Drive smart in th mitten: the melodramatic

Around 6 years ago now, even though I have lived in Michigan my entire life, I finally learned the importance of driving carefully and slowly in the snow. It frustrates me to no end to be passed on the highway by insane psychos who aren’t even considering for a moment how awful the road conditions are. The scariest part for me is when I’m driving a little under 70 MPH (miles per hour) when a semi-truck passes me. On the left.

I’m a little scared of semi-trucks to being with and you’ll understand why in a minute. But I need someone to explain something to me. If you have lived this long in this state, you have lived through these winters for many years. You know how dangerous driving is. So why do you still act like an idiot? Because you think you’re not going to be one of the people in the ditch? Well, that’s what I thought, too.

I had just returned from Florida, where I had taken a vacation over winter break. Seriously, the DAY I flew back, a winter storm was just winding down and making its way out of the area.

Driving home that afternoon from the airport, I had pulled off the highway for some delicious Burger King to consumer when I got home. Getting back on the highway, I’ll admit it, I did get on that highway too fast. I was driving too fast for conditions, point blank.

Just getting onto the highway, I hit a patch of slushy-ness mixed with ice. I lost control of my car. My dog, Ike, was in my lap (I had picked him up from a friend’s house on the way home, by the way). The next thing I knew, I was headed toward a ditch and I tried to correct myself by steering to the left….and I shot into the highway instead of getting into my lane correctly.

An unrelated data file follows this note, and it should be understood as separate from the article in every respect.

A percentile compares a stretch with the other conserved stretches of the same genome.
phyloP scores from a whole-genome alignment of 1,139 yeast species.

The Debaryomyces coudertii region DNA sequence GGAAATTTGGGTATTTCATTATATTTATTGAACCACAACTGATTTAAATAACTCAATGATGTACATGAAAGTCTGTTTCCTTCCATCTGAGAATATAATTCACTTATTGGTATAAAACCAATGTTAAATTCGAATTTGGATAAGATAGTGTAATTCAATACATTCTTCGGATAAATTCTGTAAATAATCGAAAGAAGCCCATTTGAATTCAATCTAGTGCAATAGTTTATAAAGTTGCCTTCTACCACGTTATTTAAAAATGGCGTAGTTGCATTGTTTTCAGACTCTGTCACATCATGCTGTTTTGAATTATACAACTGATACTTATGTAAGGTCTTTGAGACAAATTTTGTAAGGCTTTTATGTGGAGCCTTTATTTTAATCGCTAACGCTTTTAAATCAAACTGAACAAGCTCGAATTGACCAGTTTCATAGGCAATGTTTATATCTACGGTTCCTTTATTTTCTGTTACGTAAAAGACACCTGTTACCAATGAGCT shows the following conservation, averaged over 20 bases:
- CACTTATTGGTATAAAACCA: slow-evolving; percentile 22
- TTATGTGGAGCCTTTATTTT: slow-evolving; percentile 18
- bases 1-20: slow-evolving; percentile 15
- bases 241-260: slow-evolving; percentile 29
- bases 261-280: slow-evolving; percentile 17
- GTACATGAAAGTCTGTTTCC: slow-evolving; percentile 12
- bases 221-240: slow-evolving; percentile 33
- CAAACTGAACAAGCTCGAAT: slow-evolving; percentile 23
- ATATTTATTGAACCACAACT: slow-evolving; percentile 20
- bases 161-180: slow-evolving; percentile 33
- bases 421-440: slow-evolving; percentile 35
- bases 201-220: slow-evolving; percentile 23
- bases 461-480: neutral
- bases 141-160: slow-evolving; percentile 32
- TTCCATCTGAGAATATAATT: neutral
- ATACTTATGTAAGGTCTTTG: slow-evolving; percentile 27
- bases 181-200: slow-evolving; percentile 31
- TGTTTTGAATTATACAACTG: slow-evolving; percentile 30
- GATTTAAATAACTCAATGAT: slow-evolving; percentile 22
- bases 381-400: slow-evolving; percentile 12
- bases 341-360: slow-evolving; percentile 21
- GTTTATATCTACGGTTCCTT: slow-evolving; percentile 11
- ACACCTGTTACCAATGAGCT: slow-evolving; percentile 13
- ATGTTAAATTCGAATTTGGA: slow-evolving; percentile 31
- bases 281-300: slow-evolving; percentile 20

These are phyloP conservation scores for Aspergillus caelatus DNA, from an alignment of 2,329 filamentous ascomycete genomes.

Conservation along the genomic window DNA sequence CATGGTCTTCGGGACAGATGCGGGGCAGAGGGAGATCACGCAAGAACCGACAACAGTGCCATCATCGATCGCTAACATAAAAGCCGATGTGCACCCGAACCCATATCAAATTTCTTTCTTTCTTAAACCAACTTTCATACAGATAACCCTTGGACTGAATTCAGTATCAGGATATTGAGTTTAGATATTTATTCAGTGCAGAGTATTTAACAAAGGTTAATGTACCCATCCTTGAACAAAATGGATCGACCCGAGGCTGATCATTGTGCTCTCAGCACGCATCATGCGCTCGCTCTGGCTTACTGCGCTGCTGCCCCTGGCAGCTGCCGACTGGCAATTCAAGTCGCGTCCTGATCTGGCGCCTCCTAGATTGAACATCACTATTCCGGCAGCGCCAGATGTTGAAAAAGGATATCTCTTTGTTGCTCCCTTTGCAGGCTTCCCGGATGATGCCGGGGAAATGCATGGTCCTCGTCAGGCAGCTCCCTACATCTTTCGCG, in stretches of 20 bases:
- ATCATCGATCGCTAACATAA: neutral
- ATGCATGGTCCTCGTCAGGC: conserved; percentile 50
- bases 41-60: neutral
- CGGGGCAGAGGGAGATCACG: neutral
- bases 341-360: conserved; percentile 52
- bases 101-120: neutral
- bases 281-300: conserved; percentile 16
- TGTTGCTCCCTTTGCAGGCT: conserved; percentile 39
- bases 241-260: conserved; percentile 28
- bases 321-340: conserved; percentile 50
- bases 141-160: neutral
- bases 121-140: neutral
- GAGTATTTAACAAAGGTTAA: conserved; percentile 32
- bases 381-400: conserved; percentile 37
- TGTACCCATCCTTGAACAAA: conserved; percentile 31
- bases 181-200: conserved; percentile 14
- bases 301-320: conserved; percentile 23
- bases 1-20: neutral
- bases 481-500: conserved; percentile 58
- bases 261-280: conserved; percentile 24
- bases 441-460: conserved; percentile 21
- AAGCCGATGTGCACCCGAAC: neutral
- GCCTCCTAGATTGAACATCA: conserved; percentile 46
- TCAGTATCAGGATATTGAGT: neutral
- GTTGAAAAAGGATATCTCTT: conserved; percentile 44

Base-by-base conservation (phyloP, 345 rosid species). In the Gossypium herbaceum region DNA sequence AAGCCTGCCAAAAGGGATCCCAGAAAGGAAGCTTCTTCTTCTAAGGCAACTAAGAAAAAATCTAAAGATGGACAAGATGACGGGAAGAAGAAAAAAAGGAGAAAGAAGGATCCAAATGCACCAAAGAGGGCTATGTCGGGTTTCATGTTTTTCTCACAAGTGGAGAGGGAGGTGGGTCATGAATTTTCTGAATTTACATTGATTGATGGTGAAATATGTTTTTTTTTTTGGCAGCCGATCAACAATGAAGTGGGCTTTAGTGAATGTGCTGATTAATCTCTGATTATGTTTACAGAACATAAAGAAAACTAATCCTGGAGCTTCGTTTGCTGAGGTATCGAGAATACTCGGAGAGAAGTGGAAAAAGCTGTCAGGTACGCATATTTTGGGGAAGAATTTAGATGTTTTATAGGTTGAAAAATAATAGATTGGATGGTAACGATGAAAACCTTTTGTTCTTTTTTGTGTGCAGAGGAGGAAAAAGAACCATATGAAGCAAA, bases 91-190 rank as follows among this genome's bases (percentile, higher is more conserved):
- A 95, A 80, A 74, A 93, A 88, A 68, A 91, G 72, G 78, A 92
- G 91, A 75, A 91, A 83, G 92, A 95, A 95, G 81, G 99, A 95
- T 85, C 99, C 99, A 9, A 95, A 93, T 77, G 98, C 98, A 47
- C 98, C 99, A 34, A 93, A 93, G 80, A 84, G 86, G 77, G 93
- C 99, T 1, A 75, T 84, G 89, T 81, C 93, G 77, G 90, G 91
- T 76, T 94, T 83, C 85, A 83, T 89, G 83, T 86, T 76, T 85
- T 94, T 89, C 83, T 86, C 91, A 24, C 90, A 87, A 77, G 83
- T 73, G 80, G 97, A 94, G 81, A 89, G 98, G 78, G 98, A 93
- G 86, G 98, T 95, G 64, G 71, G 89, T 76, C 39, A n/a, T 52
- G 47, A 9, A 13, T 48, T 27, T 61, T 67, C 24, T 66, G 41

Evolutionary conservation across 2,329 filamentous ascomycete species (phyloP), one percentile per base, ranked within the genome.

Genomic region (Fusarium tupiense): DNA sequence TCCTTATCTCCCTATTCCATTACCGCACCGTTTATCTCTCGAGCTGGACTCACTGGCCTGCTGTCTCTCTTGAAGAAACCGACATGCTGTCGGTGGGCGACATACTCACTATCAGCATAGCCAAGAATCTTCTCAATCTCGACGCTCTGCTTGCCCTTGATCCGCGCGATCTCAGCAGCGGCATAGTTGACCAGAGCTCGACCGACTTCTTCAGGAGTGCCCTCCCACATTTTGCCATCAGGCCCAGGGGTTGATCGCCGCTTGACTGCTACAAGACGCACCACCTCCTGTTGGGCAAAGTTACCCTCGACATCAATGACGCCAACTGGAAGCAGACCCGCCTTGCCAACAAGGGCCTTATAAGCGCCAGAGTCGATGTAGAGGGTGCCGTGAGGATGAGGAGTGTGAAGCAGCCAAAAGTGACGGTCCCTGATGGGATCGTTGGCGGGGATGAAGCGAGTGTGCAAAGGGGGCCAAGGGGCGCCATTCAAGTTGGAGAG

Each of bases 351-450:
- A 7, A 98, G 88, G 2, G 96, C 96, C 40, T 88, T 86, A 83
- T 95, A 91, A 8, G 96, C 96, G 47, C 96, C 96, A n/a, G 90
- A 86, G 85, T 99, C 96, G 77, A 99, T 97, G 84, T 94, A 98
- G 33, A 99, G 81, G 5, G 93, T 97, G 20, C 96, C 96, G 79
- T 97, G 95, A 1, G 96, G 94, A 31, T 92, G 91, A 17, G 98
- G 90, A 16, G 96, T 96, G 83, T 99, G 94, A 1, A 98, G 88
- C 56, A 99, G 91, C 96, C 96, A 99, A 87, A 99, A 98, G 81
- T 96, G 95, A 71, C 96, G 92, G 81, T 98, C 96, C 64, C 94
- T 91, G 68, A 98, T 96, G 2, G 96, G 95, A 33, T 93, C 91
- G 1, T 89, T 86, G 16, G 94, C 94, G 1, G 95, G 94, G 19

I don’t remember a lot after that. What I DO remember is thinking that something was going to hit me. I KNEW something was going to hit me. But I never looked out my window to see (which turned out to be a good thing — if I had, I would have very likely had a some nasty facial scars)…I slightly remember getting hit. Blacking out. Waking up. Confusion. Realization. Shock. Screaming. Oh, yeah, I remember freaking out quite vividly. Not because I was hurt or that I had been in an accident. It was the realization that my dog was not in the car. My door had been jarred open in the hit. Where was my dog!?

Within no time, there were witnesses around my car, trying to calm me down, looking for my dog, who was found about 6 feet behind, wandering around confused. I know I was in and out of consciousness at this time. I went into shock for sure after I realized i had blood all over me, and no one could figure out right away where it was coming from. Later, I would find out it came from a 4 inch dash on my scalp (15 stitches AND staples in my scalp to fix that up). I also ended up suffering from a crushed pubic bone (part of the pelvis).

So…What did I hit? A semi. On my driver’s side door. Thank God that the weather was bad enough that the semi was only going 30 miles an hour.

There are so many factors that really could have made that accident worse, but it wasn’t. I’m just thankful to be alive. It took me a few years to even want to drive in the snow. And once I finally got over the anxiety, I started driving smart. Like the other jerks who don’t? Should.

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